The first step to ensuring you are always employable is to develop a mental model to embrace change as inevitable and take action to do something about it.
You and only you are responsible for keeping your skills up to date and applicable. Good employers will also recognize and encourage this. (If your employer doesn’t actively encourage the learning of new skills and training, I would consider changing jobs).
Change happens fast, but it doesn’t happen fast enough that you don’t have time to be proactive and prepare for it.
For example, if you a truck driver today, the writing is on the wall.
However you probably still have at least 5 years before anything drastic happens. You can learn a TON in that time.
Think of it like inflation. Most people know that keeping lots of money in a simple savings account isn’t the best as your interest rate percentage is less than the rising cost of inflation. (Meaning your money isn’t even growing at the rate of inflation, so it’s actually declining).
By holding onto the same skills and not learning new ones, you are also declining as your knowledge is not keeping up with the world’s rate of change.
Anybody can learn new skills and the access to do so is easier now than ever.
There are amazing groups out there, like Bitsource, teaching former coal miners how to code and giving them a skill set relevant for the 21st century.
After you’ve developed this mental framework, here’s an exact action plan to upgrade your skills and value to the next level.
Most people choose not to take action until it’s too late. That’s not you though, here is how you are going to stay ahead of the game and learn new skills quickly at pretty low cost.
What are the best companies out there looking for in candidates? Recognize and look for trends in the industry.
Look at job postings for leading companies and see what skills they are looking for. Do you have them? Even if you’re not looking for a job, do this just to see where you stand. Skills change fast and you want to keep up to date.
This doesn’t just include tech skills. There are a lot of reports we can look at to identify which positions or fields there is a shortage of people for. For example, nursing is known to be in demand over the next few years as the population ages and the number of workers needed increases.
Once you’ve identified the skills you want to learn or improve, do the following.
You may also use Audible for this. Personally, I mix reading books and listening to them on Audible. If you’re not on Audible, get it if you are truly serious about increasing your personal growth. Time spent walking or commuting is valuable time to learn.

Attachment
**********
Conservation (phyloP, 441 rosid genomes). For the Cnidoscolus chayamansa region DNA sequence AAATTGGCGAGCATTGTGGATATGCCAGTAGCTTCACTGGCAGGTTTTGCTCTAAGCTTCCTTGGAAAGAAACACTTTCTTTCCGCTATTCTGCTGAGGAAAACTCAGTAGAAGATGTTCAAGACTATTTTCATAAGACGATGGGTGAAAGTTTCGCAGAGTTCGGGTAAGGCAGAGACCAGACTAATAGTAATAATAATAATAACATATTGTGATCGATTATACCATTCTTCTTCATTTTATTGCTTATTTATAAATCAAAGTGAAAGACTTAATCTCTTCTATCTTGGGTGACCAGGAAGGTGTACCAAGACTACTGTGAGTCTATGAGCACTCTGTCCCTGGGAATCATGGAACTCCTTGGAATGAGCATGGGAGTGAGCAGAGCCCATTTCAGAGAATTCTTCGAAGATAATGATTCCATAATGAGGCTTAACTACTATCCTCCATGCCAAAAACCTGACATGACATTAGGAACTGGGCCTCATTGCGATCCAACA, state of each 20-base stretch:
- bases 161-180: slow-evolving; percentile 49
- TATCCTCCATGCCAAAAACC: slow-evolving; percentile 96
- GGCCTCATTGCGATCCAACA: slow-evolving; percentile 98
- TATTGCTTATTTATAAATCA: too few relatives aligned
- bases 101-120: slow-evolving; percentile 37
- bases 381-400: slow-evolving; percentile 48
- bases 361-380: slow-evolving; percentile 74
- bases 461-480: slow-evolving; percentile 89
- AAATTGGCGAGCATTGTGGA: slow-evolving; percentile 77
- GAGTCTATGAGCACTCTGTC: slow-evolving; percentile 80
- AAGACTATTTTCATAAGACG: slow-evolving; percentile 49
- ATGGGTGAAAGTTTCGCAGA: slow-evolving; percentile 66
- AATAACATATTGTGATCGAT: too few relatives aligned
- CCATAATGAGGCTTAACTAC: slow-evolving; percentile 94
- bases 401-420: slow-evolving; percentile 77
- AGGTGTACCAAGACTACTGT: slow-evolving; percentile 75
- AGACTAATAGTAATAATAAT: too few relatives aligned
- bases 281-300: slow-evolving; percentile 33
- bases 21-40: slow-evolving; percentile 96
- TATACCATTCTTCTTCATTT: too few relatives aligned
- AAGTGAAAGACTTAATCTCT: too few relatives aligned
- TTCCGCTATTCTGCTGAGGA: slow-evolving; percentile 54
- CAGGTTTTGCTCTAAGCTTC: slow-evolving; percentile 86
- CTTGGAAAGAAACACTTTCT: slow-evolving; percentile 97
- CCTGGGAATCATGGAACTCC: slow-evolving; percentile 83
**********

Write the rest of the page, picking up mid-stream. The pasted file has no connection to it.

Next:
Accessing information to learn new skills is now easier than ever. Any of the following sites have courses on more skills then you could ever hope to learn in a lifetime. The best part is, they are either free or very low cost when compared to traditional education as well.
Udacity is currently running a course on how to program self-driving cars. You can bet that is in high demand.
What’s the best way to get experience and show off these skills? Start a side hustle, little project, freelancing or an internship if you have the time.
For example, EverProductive, my online course on helping people build a productivity system to get more results and stand out started as something I did in my spare time.
Using the steps above, I managed to learn the following skills:
These are all super valuable and highly sought after. They were also completely different then what I was learning in my day job, broadening my experience.
You can do this with anything too. I have a friend who loves Formula 1. He wanted to expand and show off his skills in big data and data visualization using Tableau. He created this interactive chart about Formula 1 history.
He’s built out a number of these, added them to a portfolio which has now gotten him job offers from Lyft.
Look up groups on Meetup and other platforms like Eventbrite for the skill you want to grow and start attending them. This will have two immediate impacts, you will start learning more about your topic and you will begin networking and meeting like-minded people in the business.
Great for not only finding out about potential opportunities but also meeting potential new friends.
Make an effort to attend them. This is last on the list as it is the most expensive but investing in yourself is the best investment you can make and will yield the highest returns.
Out of the whole list above, this is the least important but if you have the means it is worthwhile. You are sure to meet like-minded people who can help you on your journey and potentially open up opportunities as well.
Change is far less scary when you are prepared and ready for it.
If you’re now thinking, how can I find the time and energy to take on these actions, then check out our free EverProductive course.
WHAT IS EverProductive?
Everything you need to know about building your most productive life. Simplified in an easy to follow system in this master course.